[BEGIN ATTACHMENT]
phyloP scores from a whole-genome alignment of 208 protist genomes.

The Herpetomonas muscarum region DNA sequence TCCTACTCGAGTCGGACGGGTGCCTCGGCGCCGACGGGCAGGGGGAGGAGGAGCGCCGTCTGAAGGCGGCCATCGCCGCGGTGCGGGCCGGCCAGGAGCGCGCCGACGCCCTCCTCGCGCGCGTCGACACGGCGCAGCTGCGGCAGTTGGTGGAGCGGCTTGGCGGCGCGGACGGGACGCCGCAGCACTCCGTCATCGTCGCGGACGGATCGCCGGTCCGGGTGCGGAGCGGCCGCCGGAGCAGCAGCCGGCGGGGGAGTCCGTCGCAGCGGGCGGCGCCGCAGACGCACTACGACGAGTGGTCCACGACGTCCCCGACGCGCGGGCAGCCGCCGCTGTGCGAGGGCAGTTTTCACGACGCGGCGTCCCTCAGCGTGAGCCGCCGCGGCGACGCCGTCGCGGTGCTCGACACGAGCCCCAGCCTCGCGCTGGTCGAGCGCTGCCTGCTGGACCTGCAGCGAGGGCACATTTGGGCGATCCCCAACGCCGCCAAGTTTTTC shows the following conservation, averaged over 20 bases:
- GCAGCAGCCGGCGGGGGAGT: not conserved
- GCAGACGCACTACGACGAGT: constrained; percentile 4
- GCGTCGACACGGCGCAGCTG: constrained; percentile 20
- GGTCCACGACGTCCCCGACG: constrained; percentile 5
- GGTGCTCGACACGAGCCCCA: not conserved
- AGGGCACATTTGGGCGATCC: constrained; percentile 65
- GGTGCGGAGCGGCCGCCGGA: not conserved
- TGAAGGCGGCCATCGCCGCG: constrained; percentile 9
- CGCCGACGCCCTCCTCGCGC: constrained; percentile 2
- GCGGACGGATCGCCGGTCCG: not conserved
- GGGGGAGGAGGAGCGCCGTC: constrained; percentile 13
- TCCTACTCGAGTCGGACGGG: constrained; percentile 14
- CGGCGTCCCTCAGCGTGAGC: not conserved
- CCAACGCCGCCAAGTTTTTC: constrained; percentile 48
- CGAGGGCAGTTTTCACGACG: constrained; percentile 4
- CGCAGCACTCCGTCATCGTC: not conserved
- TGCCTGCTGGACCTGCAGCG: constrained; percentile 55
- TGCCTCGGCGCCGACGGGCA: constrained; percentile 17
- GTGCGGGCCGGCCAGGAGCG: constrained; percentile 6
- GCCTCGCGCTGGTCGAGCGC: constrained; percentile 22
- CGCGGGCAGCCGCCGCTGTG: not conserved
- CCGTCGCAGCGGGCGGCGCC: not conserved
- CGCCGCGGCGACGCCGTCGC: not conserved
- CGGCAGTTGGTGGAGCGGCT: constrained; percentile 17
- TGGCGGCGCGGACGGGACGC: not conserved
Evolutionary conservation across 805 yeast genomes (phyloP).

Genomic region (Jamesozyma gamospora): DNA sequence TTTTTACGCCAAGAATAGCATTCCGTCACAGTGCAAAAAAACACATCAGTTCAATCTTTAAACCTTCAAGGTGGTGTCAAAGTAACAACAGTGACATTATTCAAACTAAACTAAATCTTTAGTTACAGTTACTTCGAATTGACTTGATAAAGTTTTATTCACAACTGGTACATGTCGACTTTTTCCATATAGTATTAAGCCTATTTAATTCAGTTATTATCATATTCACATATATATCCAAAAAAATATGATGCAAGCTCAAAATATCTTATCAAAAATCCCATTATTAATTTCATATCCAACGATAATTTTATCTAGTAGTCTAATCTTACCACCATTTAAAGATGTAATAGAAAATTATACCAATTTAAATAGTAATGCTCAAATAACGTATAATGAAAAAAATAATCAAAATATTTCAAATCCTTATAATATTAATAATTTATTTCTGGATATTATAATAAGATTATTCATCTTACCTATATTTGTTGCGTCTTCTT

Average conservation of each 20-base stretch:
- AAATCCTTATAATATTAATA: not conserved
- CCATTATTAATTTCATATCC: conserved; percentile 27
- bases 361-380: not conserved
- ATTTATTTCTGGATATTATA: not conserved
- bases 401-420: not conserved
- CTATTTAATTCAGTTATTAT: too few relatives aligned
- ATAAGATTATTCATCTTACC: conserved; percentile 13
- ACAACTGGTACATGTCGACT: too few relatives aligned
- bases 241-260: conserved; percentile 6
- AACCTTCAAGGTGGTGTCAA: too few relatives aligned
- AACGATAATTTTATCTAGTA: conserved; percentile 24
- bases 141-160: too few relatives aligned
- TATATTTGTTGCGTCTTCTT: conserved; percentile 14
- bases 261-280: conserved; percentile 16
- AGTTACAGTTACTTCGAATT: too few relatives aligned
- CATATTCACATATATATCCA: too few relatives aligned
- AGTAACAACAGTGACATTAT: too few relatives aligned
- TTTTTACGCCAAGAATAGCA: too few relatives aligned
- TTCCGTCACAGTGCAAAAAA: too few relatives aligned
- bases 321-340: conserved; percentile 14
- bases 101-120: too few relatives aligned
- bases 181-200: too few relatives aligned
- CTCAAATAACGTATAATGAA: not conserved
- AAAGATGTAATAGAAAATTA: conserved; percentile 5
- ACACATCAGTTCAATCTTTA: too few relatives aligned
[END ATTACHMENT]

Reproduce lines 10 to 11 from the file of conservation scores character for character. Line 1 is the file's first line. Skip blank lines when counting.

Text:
- TGAAGGCGGCCATCGCCGCG: constrained; percentile 9
- CGCCGACGCCCTCCTCGCGC: constrained; percentile 2